So thank you, Dear Readers, for paying attention, trying it out, and letting me know how it goes…
Would you like to see the name, title, compensation, work history and educational background of each person applying to the same jobs you’re applying to here at TheLadders?
Well, I can’t show you name, and sometimes I need to truncate the title in order to preserve anonymity, but our popular feature "Scout" shows you the compensation, skills, title, work and educational background as well as overall years of experience for each applicant to the jobs posted directly here on TheLadders.
For obvious reasons, we can’t show you personally identifiable information like current employer.
But for understanding how realistic your prospects are in 2014, and how stiff the competition is, there’s no better insight on the web. (Or mobile.)
For example, here’s a closeup of the two parts of an applicant for a Director of Strategic Planning job:
This person’s current title is Vice President of Marketing, their compensation is around $160K, and they have over 15 years experience.
The other half of the graphic shows you the salaries, years of experience, and education level of all the applicants to the job, and where "you" place. (When you log-in to your account the "you" arrows will accurately reflect the information you’ve given us, so you can compare easily.)
Here’s an applicant for a VP Technology job, with a degree from Cal and over 15 years experience:
Or a candidate for a Regional Vice President, Sales job:
Or a Director, Human Resources position:
This information is helpful to you, because it allows you to understand the type of experience and background that others are bringing to their applications for the job, and the landscape of available options as the employer or recruiter may see it.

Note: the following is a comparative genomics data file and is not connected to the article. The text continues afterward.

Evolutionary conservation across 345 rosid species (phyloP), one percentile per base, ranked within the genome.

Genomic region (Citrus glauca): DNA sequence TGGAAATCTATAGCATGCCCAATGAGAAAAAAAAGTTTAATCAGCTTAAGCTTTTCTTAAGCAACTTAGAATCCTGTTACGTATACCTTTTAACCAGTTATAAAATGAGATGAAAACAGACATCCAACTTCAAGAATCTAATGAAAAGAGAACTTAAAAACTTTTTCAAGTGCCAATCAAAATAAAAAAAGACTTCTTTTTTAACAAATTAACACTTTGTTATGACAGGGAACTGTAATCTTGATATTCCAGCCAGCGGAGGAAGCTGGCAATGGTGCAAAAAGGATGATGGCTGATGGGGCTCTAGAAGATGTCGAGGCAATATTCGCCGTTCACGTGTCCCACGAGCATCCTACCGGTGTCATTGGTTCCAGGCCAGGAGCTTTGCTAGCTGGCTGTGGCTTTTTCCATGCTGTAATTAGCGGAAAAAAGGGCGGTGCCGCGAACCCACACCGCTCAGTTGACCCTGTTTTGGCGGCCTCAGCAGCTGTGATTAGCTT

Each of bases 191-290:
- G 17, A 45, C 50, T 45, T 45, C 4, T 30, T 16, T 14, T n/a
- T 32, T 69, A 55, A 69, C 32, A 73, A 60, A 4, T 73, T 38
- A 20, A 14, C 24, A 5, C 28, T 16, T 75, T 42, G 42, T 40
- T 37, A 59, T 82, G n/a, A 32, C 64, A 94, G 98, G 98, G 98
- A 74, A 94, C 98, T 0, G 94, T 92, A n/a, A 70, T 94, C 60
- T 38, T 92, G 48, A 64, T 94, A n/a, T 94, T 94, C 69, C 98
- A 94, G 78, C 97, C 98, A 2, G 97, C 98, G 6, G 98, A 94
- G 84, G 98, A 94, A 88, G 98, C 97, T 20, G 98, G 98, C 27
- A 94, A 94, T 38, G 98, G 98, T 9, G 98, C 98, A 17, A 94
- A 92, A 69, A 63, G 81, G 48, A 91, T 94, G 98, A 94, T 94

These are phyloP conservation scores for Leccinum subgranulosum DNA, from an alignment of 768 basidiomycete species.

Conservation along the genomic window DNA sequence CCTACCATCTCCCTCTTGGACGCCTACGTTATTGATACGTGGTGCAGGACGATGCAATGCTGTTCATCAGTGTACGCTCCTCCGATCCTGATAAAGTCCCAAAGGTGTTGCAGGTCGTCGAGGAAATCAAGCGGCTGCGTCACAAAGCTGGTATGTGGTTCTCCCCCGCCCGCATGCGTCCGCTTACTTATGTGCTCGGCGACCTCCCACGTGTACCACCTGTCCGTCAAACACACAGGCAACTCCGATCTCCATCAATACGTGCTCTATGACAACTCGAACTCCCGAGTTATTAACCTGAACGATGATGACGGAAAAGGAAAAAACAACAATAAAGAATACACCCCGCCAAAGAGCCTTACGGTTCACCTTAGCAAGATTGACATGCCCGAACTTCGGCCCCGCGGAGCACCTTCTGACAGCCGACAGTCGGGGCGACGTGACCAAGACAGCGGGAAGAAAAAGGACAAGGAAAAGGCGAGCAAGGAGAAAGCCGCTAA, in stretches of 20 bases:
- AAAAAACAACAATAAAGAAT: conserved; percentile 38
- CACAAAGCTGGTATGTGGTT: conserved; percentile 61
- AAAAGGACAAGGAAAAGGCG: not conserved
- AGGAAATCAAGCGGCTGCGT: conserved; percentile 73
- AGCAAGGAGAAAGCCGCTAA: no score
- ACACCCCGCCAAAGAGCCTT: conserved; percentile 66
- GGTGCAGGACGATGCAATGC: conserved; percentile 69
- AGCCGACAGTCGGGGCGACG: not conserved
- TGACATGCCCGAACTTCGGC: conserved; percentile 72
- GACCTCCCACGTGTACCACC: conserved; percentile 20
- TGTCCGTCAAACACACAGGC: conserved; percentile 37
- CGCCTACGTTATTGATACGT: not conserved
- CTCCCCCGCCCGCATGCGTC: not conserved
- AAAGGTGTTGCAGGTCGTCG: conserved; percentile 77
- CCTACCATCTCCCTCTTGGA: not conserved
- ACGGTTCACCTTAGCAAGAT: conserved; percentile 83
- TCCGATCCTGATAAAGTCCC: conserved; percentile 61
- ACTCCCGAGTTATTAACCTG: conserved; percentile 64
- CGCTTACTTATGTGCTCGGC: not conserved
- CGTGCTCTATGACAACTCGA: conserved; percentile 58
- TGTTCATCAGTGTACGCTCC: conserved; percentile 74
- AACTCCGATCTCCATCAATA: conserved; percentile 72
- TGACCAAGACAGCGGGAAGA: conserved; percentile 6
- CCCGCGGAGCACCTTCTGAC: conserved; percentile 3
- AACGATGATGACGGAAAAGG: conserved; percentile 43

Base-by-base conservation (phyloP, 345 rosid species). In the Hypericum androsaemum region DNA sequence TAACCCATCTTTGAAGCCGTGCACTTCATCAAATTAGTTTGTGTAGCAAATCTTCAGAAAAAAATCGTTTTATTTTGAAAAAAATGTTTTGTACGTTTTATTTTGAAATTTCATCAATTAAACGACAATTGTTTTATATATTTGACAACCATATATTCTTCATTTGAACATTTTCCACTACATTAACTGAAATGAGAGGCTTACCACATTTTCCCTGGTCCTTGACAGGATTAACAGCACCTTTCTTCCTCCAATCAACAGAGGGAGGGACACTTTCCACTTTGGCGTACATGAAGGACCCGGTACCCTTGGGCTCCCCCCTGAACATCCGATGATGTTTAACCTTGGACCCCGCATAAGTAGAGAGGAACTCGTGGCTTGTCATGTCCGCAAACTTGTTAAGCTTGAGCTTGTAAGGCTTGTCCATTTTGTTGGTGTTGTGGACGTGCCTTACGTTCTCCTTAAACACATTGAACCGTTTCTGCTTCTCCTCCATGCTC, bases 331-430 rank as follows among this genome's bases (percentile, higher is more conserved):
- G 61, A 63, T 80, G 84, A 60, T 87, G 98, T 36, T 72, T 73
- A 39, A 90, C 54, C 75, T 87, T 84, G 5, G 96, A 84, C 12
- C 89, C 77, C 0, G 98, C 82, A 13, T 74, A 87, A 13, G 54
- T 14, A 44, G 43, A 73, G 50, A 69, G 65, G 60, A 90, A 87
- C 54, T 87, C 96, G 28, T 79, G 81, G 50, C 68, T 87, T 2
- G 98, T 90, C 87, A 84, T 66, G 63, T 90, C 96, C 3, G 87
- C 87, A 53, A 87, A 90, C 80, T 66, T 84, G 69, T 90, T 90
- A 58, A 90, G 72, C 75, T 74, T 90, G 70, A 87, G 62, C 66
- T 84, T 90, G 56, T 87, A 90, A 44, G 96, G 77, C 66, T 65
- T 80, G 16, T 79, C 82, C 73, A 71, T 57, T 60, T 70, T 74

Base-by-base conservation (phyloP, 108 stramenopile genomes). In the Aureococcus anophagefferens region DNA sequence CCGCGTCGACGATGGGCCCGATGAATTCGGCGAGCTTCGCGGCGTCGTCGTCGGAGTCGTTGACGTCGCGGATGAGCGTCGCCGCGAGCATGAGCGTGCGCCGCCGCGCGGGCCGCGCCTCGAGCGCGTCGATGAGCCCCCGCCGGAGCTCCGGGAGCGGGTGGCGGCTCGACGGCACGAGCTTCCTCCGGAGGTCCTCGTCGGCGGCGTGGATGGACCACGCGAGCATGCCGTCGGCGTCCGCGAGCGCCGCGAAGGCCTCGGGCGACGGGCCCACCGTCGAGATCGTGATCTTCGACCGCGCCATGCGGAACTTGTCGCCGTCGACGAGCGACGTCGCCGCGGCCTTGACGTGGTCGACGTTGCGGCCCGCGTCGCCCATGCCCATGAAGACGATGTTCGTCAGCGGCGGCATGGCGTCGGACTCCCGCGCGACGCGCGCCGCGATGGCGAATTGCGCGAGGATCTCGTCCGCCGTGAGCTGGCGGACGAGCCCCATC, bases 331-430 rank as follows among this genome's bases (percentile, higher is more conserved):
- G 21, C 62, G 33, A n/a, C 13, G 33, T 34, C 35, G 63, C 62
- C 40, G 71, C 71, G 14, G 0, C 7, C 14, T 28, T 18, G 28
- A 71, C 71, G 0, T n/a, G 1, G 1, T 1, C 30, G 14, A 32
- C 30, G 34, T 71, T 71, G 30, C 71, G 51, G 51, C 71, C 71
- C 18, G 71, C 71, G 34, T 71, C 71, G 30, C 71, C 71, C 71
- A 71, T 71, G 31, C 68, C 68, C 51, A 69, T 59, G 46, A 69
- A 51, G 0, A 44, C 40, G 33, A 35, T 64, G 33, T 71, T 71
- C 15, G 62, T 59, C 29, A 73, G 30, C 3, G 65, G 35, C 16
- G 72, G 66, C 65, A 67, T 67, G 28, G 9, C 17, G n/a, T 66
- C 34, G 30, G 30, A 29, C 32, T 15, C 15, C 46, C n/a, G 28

From this, you’re better able to determine when you’d be a top prospect for a position, or, alternatively, when you’re kidding yourself about your suitability for a job. When every other applicant is much more experienced or a higher pay-grade than you, it’s best for you to save your clicks for another day.
And that lets you spend your time more wisely.
Make sure you get all the advantages you need to get to the finish line in the job search by using “Scout” this fall!
It’s my birthday today, but the gifts are for you! Today we have more jobs, more recruiters, and more hiring activity on TheLadders than ever before.
So take a look this partial list of top employers on TheLadders and select your own best present to yourself… a job you can truly love for years to come:
When you land it, let me know @cenedella and I’ll make sure to wish you an early Happy Birthday!
Thousands of your fellow subscribers have found their new jobs this summer on TheLadders!
So while we don’t have the space to share them all, here are a hundred of the top positions landed by your fellow subscribers through TheLadders.com this summer:
Why are all these hires occurring on TheLadders? Well, over the past 2 years, we’ve doubled the number of recruiters using TheLadders to recruit for their next hire.
And the reason for that is because TheLadders professionals are interested in a new job, and behave respectfully. While the typical job posting on LinkedIn or Monster gets hundreds (thousands!) of unqualified applications, the typical job at TheLadders gets just 21 applicants that are targeted, relevant, and interesting to the HR person or recruiter.
And that leads to more interested recruiters and more hires!
Cartoonist Hugh MacLeod nailed it with this cartoon: